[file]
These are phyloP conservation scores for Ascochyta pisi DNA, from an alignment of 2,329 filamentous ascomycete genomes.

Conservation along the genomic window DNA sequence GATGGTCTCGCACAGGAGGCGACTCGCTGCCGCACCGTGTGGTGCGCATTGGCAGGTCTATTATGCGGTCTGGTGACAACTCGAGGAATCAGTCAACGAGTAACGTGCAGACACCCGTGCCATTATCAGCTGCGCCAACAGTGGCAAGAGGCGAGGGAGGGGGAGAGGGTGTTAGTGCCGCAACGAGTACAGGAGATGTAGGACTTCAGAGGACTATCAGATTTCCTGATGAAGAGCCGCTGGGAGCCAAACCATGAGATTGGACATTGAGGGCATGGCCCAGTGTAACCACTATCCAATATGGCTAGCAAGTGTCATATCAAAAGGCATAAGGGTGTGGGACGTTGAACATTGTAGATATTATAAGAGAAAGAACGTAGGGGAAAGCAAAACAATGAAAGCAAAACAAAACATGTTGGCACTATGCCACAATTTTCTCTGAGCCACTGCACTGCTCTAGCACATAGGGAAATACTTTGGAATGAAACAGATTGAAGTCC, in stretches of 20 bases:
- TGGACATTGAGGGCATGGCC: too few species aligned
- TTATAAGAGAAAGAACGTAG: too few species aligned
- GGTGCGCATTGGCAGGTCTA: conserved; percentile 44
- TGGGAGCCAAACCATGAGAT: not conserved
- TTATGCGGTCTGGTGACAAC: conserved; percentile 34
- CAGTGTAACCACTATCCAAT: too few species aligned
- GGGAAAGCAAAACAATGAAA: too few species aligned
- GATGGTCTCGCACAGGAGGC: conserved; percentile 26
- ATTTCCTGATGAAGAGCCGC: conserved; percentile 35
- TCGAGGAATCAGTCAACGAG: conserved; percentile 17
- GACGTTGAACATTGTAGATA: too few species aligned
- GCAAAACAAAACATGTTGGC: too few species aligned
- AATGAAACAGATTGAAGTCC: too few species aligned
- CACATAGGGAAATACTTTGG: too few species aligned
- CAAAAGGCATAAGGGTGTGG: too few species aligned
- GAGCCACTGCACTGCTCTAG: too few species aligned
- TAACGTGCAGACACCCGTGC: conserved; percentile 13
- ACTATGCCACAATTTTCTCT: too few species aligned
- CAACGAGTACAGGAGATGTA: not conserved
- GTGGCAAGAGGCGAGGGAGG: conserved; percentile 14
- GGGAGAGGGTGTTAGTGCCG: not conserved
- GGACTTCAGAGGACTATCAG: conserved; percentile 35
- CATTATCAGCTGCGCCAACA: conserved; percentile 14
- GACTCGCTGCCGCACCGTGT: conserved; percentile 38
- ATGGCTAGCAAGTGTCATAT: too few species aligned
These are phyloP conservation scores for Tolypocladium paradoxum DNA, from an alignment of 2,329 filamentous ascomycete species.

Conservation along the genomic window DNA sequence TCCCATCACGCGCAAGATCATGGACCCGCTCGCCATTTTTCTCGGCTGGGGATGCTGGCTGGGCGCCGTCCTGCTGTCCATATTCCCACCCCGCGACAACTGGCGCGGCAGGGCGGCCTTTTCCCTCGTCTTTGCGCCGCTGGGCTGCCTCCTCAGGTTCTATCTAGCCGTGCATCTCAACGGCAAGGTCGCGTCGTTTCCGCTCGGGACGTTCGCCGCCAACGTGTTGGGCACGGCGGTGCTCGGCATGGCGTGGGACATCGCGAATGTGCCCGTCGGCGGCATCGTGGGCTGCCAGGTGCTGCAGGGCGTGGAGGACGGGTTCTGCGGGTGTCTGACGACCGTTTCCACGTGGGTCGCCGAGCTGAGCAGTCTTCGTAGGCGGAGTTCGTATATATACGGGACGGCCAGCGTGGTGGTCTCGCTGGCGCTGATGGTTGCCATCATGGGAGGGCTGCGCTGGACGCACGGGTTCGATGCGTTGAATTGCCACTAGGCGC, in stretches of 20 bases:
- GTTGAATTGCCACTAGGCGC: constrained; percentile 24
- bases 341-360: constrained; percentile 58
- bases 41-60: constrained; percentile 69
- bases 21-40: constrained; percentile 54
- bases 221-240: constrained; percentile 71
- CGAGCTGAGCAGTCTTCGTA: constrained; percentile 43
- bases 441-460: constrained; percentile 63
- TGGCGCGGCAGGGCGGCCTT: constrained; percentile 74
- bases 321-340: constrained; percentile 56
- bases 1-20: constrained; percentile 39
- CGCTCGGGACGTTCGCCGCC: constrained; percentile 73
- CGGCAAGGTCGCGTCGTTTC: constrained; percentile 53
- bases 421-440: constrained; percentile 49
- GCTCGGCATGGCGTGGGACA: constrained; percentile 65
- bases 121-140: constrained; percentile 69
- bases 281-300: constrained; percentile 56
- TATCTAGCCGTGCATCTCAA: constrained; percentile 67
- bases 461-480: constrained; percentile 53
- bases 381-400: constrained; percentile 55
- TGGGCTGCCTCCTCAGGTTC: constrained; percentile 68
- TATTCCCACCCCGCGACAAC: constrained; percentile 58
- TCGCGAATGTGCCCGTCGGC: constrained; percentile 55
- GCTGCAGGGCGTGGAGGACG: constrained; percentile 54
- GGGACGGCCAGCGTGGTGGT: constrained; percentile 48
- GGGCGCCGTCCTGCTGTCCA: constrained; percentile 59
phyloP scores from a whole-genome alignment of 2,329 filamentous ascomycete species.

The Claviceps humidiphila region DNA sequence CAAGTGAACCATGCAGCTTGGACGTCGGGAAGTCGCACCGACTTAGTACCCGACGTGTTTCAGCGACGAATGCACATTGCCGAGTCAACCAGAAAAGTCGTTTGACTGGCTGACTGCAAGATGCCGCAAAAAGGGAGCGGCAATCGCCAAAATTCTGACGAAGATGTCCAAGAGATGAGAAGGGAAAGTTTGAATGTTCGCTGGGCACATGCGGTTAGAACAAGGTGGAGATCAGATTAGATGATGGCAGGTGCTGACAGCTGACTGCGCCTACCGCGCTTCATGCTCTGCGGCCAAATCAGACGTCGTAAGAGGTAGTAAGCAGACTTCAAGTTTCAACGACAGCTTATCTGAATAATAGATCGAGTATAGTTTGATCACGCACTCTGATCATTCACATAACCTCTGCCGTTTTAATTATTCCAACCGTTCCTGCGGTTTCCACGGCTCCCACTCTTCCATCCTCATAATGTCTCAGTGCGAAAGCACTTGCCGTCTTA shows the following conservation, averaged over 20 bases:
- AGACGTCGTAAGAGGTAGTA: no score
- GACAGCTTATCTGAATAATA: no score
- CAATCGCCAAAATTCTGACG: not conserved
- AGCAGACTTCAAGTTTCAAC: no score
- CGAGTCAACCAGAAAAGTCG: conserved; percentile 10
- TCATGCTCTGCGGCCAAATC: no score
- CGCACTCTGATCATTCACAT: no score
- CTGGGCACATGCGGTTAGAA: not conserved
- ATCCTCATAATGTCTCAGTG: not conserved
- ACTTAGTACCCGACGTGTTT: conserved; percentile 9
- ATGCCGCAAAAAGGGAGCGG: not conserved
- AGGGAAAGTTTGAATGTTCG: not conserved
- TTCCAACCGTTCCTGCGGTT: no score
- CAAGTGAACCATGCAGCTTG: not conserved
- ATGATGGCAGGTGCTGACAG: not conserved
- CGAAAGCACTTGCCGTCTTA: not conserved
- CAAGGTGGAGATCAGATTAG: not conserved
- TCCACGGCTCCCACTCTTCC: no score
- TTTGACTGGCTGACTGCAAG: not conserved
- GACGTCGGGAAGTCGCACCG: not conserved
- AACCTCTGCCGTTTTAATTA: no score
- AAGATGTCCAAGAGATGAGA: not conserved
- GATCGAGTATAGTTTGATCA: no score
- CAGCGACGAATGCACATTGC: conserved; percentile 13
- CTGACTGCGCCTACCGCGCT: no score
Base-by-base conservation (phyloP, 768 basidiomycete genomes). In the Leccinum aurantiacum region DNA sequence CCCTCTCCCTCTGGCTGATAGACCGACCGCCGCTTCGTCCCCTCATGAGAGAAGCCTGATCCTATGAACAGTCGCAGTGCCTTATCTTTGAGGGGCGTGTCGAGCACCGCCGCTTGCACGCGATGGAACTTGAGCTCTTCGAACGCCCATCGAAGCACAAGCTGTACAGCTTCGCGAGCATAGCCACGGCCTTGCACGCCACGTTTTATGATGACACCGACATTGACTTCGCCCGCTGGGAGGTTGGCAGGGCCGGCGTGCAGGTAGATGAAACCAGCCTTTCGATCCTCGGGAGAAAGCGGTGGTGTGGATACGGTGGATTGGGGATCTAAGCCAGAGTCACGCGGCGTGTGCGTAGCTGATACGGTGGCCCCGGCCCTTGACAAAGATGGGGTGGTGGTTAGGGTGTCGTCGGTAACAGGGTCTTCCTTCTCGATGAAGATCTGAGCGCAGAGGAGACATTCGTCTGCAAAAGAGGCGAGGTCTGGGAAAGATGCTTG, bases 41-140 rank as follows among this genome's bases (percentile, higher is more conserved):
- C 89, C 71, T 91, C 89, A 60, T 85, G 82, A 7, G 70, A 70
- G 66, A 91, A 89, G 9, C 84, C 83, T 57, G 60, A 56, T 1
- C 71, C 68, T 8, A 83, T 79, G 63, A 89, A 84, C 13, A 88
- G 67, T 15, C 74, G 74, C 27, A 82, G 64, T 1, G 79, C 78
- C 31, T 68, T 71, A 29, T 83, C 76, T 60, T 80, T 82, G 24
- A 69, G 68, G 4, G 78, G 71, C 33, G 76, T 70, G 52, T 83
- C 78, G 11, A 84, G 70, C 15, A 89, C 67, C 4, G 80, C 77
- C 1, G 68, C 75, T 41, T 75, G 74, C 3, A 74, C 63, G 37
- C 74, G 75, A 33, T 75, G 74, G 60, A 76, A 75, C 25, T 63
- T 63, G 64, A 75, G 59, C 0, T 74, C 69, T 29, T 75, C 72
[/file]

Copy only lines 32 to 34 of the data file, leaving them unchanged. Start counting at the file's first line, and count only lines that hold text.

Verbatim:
- bases 41-60: constrained; percentile 69
- bases 21-40: constrained; percentile 54
- bases 221-240: constrained; percentile 71